Faiza clung to her mother, sniffling. “I missed you so much,” she cried.
Mrs. Amir squeezed her daughter tight. “Don’t lie,” she said teasingly. “I know you love running your own house.”
Faiza turned to her mother, ready with a quick denial but paused when she saw the twinkle in Mrs. Amir’s eyes.
“You’re right, Mummy,” she admitted. “I do love running this little ‘house’. It feels… different.”
Mrs. Amir smiled. Her daughter was experiencing a happiness gifted solely to newly-weds a happiness that she herself had experienced some twenty-odd years ago.
“Mubarak, my darling. Treasure this time,” Mrs. Amir instructed. “There’s something special about this time as newly-weds. You are never so merciful towards your spouse as during these early days.”
“Jee, Mummy,” Faiza said.
“And one other thing… build habits now that will last for your entire marriage. Be romantic and playful with one another and don’t allow that to stop as time goes by. This kind of behaviour is very important to keep you in love with one another.”
Faiza nodded, smiling. “Jazakallah khair for the advice,” she said.
The mother and daughter sat down to tea, industriously putting a dent into Faiza’s baking frenzy.
They chatted about nothing of consequence for a while, simply catching up on the small news that hadn’t been shared over the phone.
Eventually, Mrs. Amir couldn’t resist teasing her daughter a little and she asked about Taahir.
Faiza blushed immediately and avoided the question.
Mrs. Amir frowned lightly, her suspicions aroused. “Faiza? Is something wrong? You know I’ve always been frank with you… Has Taahir… been demanding?”
Faiza was blushing so hard she felt like her face was on fire. “No, Mummy!” she denied immediately. “He’s been the opposite of demanding! In fact -.” At this, she faltered and shoved a biscuit into her mouth.
“In fact? Faiza… where does Taahir sleep?”
“In the guest room,” Faiza mumbled, staring at the floor.
Mrs. Amir gaped in shock. “Faiza!” she scolded. “How could you make him do that? And for over a month now!”
“I didn’t make him do anything, Mummy,” Faiza defended. “The first night, he just told me he was going to sleep in the guest room and then he left before I could say anything. I didn’t even want him – I mean –”
Faiza felt like she was going to faint. Had she really just said that? And to her mother, too!
It was true, though. As shy as she’d felt on her wedding night, she hadn’t wanted Taahir to sleep in the guest room. Such a thing hadn’t even crossed her mind until he’d announced it.
Mrs. Amir began to laugh at this. “Oh, no. Oh dear. What are you going to do, sweetheart?”
“Well, actually,” Faiza said slowly…
Muneerah Mahomed hummed to herself as she worked, a big grin on her face. She was making baklava, something she usually hated to do but which was a favourite of Taahir’s. She’d felt in the mood to celebrate when she went into the kitchen that morning and since Taahir was the source of her good mood, she’d decided to spoil her darling son.
‘I need to make a note of what kind of sweets Faiza likes,’ she thought to herself absent-mindedly.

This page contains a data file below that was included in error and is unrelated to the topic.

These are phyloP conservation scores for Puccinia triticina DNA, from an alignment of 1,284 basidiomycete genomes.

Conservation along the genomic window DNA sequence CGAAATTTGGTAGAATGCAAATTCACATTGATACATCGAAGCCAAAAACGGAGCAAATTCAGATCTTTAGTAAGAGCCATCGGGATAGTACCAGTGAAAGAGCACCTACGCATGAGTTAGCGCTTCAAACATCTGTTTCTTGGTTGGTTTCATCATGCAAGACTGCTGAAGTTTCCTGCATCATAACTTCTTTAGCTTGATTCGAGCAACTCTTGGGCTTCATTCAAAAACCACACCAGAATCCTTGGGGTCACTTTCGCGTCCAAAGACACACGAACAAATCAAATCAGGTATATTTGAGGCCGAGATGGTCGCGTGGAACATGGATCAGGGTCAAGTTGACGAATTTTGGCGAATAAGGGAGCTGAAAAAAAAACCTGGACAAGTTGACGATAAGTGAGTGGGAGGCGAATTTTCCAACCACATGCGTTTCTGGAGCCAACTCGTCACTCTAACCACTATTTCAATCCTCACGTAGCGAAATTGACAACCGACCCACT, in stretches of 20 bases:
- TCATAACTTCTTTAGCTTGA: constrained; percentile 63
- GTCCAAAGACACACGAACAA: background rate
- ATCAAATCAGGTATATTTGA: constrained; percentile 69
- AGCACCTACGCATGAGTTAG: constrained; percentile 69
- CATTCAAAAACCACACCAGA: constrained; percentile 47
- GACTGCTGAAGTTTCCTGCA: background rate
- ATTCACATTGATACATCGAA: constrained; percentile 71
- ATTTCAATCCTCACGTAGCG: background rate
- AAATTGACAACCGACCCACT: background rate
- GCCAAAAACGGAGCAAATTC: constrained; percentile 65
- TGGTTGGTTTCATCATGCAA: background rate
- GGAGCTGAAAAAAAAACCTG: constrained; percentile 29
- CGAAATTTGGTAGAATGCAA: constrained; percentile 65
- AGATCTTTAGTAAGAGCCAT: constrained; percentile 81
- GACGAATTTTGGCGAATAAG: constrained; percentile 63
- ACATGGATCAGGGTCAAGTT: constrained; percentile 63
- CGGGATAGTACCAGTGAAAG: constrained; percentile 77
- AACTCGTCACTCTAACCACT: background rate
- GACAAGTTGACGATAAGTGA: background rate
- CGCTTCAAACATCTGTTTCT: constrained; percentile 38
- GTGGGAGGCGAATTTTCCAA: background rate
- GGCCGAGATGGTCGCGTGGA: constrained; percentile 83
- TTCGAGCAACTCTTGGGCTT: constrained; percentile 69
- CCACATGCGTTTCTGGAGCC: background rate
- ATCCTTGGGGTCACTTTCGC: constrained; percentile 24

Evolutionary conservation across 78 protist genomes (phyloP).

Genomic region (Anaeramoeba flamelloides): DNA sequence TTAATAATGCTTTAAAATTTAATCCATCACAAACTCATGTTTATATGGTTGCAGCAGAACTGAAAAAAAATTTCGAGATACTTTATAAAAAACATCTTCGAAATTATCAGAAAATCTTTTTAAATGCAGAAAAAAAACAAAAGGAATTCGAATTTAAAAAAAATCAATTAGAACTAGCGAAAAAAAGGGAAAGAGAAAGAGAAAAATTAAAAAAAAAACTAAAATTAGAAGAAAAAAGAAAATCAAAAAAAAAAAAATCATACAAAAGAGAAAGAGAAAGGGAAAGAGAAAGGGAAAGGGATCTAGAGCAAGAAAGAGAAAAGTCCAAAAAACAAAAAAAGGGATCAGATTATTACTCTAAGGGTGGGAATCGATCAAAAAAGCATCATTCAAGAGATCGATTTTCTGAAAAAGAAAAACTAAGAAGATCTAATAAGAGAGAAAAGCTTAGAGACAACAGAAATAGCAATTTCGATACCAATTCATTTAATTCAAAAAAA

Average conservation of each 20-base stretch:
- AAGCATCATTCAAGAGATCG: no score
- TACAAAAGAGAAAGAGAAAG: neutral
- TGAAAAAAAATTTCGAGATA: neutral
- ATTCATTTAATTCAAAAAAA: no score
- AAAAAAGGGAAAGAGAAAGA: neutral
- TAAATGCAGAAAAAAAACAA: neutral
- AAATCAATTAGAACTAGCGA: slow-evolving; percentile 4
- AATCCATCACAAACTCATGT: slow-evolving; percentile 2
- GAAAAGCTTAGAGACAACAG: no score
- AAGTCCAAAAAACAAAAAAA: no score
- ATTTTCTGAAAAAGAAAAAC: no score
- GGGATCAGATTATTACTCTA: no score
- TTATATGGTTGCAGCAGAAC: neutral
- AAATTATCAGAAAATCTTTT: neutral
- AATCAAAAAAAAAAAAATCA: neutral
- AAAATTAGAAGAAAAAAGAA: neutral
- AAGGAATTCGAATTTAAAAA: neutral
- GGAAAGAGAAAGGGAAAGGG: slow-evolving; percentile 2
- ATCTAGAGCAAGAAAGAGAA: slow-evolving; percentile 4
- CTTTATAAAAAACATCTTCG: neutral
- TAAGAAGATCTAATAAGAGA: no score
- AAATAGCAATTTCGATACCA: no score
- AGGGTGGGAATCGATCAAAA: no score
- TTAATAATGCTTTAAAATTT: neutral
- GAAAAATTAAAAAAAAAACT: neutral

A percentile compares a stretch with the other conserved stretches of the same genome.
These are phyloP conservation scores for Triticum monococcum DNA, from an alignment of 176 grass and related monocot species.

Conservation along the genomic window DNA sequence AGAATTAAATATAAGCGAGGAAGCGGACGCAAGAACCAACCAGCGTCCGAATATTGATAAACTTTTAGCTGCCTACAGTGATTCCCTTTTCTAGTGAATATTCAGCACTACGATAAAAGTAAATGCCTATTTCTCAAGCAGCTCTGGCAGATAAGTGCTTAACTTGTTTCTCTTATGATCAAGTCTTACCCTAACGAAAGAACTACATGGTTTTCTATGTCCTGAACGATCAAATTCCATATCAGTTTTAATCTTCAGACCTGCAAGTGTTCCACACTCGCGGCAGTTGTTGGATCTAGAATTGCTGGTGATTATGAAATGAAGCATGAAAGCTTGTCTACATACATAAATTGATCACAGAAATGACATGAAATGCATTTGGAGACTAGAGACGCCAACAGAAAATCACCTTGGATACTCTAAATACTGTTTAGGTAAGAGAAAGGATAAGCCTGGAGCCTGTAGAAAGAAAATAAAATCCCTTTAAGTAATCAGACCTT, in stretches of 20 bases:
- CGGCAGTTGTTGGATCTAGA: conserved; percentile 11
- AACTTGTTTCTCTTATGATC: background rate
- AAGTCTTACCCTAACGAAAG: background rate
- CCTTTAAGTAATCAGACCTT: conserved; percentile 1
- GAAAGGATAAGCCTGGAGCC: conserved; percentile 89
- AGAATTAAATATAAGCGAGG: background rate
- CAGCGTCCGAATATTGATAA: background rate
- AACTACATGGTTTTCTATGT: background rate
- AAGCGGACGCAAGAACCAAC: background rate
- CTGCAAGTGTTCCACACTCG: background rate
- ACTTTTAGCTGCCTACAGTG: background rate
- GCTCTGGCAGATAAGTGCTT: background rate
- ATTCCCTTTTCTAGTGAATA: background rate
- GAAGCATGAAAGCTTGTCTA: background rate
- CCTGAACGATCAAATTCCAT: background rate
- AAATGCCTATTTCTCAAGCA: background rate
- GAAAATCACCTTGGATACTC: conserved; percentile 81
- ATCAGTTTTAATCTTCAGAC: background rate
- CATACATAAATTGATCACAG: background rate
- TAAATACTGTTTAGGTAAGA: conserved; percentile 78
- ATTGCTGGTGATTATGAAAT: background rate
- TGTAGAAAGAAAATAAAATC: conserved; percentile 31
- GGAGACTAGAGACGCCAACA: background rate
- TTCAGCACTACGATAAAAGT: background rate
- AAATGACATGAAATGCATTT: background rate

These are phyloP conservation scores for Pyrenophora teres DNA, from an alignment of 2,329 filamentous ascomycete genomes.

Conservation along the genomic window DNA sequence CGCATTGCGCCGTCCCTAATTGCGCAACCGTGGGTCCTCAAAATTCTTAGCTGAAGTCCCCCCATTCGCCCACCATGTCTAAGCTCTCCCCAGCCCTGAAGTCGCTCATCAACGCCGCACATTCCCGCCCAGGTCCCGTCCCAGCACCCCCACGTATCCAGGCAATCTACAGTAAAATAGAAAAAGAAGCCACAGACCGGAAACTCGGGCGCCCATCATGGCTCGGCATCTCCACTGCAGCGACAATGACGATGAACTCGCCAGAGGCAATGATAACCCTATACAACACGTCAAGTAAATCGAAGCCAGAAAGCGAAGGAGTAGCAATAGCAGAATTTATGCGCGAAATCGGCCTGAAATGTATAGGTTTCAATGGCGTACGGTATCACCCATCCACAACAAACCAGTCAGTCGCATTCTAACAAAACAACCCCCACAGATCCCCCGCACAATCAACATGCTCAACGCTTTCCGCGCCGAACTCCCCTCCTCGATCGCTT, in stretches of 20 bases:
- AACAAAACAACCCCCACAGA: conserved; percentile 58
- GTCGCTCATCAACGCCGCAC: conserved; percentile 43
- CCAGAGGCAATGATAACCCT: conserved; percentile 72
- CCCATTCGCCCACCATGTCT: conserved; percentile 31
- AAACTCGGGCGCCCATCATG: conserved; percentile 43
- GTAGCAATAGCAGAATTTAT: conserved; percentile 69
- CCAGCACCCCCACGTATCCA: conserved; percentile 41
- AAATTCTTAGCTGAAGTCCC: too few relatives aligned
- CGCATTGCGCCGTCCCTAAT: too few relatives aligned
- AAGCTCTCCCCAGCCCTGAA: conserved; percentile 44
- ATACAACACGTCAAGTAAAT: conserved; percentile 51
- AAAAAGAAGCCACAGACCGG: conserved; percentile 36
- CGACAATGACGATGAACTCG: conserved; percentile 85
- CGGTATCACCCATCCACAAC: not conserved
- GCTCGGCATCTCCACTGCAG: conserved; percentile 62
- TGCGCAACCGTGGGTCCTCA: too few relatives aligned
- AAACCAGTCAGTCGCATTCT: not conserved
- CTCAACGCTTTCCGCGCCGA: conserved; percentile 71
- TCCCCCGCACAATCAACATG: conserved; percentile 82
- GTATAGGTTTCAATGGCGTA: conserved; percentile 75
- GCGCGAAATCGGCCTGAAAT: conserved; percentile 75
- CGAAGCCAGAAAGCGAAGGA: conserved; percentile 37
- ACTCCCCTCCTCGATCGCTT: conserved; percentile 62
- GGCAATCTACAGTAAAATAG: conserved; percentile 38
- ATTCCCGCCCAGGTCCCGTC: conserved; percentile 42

Muneerah had always shown love through food – this was the main reason Taahir even had a sweet tooth.
She thought back to her conversation with Taahir the previous night with a smile. She hadn’t spoken to him for long on the phone, had just advised him to be attentive and thoughtful to Faiza and had ordered him to bring her to visit that weekend. It was now Thursday and she was already impatient for the weekend to come so that she could get her son in her clutches.
She’d been ecstatic to hear that he’d fallen in love with Faiza and had smiled smugly to see that she’d chosen correctly when she’d taken a liking to the young girl.
‘Just wait until this weekend… I’ll give Taahir all the advice he needs to make sure Faiza knows exactly how much he cares for her.’
Faiza had barely cleared away the dishes and other detritus from Mrs. Amir’s visit when Saeedah arrived.
She looked at the unset table, the slightly messy kitchen and her own self and shrugged. If her friends couldn’t see her looking like a mess, who could?
She opened the door and jumped back with a squeak.
Saeedah stood on the threshold, hand raised to knock.
“Saeedah!” she gasped. “How did you get up here?”
“I charmed the security guard,” Saeedah explained.
Faiza giggled and shook her head. Only Saeedah could charm complete strangers into bending the rules for her.
“The house is filthy,” she warned.
Saeedah shrugged. “Your house is always filthy,” she said. “I’m used to it.”
“Saeedah!” Faiza glared. “My house is not always filthy!”
“Yeah, okay,” Saeedah conceded. “Only half the time.”
The two women dissolved into giggles.
Saeedah paused in the passageway. “Can I go exploring or is it rude?” she asked.
Faiza shook her head, immediately waving the other woman away. “Go,” she said. “I’ll clean up the kitchen while you snoop.”
Five minutes later, Saeedah came running back into the kitchen.
“Faiza!” she shrieked. “Why is your husband living in the guest room?”
Faiza groaned to herself. Of course Saeedah had wandered into the guest room. Faiza had even given her permission to snoop.
Well, at least now I don’t have to think of a way to bring it up. And I wanted Sae’s advice anyway.
“It was his idea,” she said immediately. “And now… I don’t know how to tell him to stop…”
Saeedah began to giggle.
Faiza huffed and crossed her arms, turning away from Saeedah. “Don’t laugh at me!”
She turned around again. “Help me!”
“Well… I don’t know, Fae. You always get yourself into such interesting problems,” Saeedah said slowly.
“Mummy gave me some advice,” Faiza admitted. “But I need more.”
“How about you just talk to him?” Saeedah suggested.
“I can’t do that! Next.”
“Maybe you could…”